|Shares Out. (in M):||0||P/E|
|Market Cap (in M):||192||P/FCF|
|Net Debt (in M):||0||EBIT||0||0|
Barrett Business Services (BBSI) provides outsourcing of human resources functions to small and medium sized business. BBSI is a highly profitable business with no debt and a large cash position that currently offers a compelling opportunity for investors with a multi-year time horizon. The stock has been under pressure due to economic concerns and the current market valuation is disconnected from the value of the business.
BBSI offers two broad services; Professional Employer Organization (PEO) and staffing. Gross margin dollars are currently split about 50/50 between the two, but the trend is towards a higher mix of PEO business. Margins are better on the PEO business, and neither business has much in the way of capital requirements. The company has 45 branches in 10 states with the majority of the business (~75%) coming from
PEO services - In a PEO arrangement, employees of BBSI’s clients are co-employed by BBSI. Barrett assumes some or all of the HR functions including payroll, benefits, workers’ compensation coverage, and compliance and regulatory issues. BBSI is paid about $1 thousand/employee annually. By aggregating all of their employees, BBSI is able to use its size to keep benefit and insurance costs below what any of its clients could obtain for themselves. This allows their clients to focus on their businesses and can reduce their payroll costs due to the savings from workers compensation and insurance. BBSI targets clients with 20 – 200 employees and low workers compensation costs.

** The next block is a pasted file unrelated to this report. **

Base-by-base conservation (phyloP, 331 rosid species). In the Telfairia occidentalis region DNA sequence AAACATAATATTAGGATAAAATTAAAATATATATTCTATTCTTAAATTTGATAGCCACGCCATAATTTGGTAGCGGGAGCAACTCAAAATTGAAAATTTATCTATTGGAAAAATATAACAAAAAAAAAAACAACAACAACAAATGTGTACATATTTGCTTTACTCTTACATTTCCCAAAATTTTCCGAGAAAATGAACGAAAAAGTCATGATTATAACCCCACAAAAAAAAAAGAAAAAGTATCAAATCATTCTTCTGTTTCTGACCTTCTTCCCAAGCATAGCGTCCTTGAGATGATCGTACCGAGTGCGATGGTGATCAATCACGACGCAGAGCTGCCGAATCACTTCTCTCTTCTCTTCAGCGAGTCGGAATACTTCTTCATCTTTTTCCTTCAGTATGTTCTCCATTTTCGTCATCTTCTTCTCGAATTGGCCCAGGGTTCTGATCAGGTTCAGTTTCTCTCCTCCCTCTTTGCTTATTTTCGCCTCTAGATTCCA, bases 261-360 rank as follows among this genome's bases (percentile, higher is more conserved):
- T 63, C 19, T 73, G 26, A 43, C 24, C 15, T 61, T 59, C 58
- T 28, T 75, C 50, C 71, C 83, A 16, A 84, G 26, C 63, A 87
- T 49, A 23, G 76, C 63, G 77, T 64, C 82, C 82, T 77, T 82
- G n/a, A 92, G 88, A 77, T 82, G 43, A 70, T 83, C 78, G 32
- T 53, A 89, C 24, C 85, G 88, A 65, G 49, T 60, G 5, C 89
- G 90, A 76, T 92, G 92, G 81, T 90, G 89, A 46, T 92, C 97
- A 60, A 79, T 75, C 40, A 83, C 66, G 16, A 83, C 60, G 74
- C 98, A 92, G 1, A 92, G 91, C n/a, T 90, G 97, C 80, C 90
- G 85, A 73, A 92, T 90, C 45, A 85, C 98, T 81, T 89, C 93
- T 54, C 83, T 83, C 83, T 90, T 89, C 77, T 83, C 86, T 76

The PEO business is very attractive. It is characterized by high profitability, recurring revenues, high switching costs for clients, little competition, and strong growth prospects.
Staffing – BBSI provides on-demand, short-term, long-term, and indefinite-term staffing services as well as comprehensive on-site management. BBSI targets large employers with seasonal human capital fluctuations. Examples of their clients include wineries, canneries, warehouses, distribution centers, and call centers. BBSI’s goal is to help their clients control payroll costs with just-in-time staffing.
Strategy and Outlook
My argument that BBSI’s shares are undervalued assumes that the company’s management is smart about their allocation of the cash on the balance sheet. I have been burned in the past by companies that had a large cash position and then wasted it on a bad acquisition. After meeting with CEO, Bill Sherertz, I feel comfortable that the management team at Barrett Business Services will serve as good stewards of capital. I believe that BBSI will use their cash position to aggressively buy back shares and make acquisitions when they are attractive financially and strategically. The dividend (currently yielding ~2%) is safe and will be funded by cash flows.
Acquisitions - BBSI made three acquisitions in 2007. They were all immediately accretive. More importantly, they closed at an average multiple of 5x EBITDA and generated a 12 month after-tax ROI of 13%. Management is looking primarily at deals that diversify their geographic exposure. They are seeing some motivated sellers that just don’t want to go through an economic downturn. In summary, the current environment is providing attractive acquisition opportunities.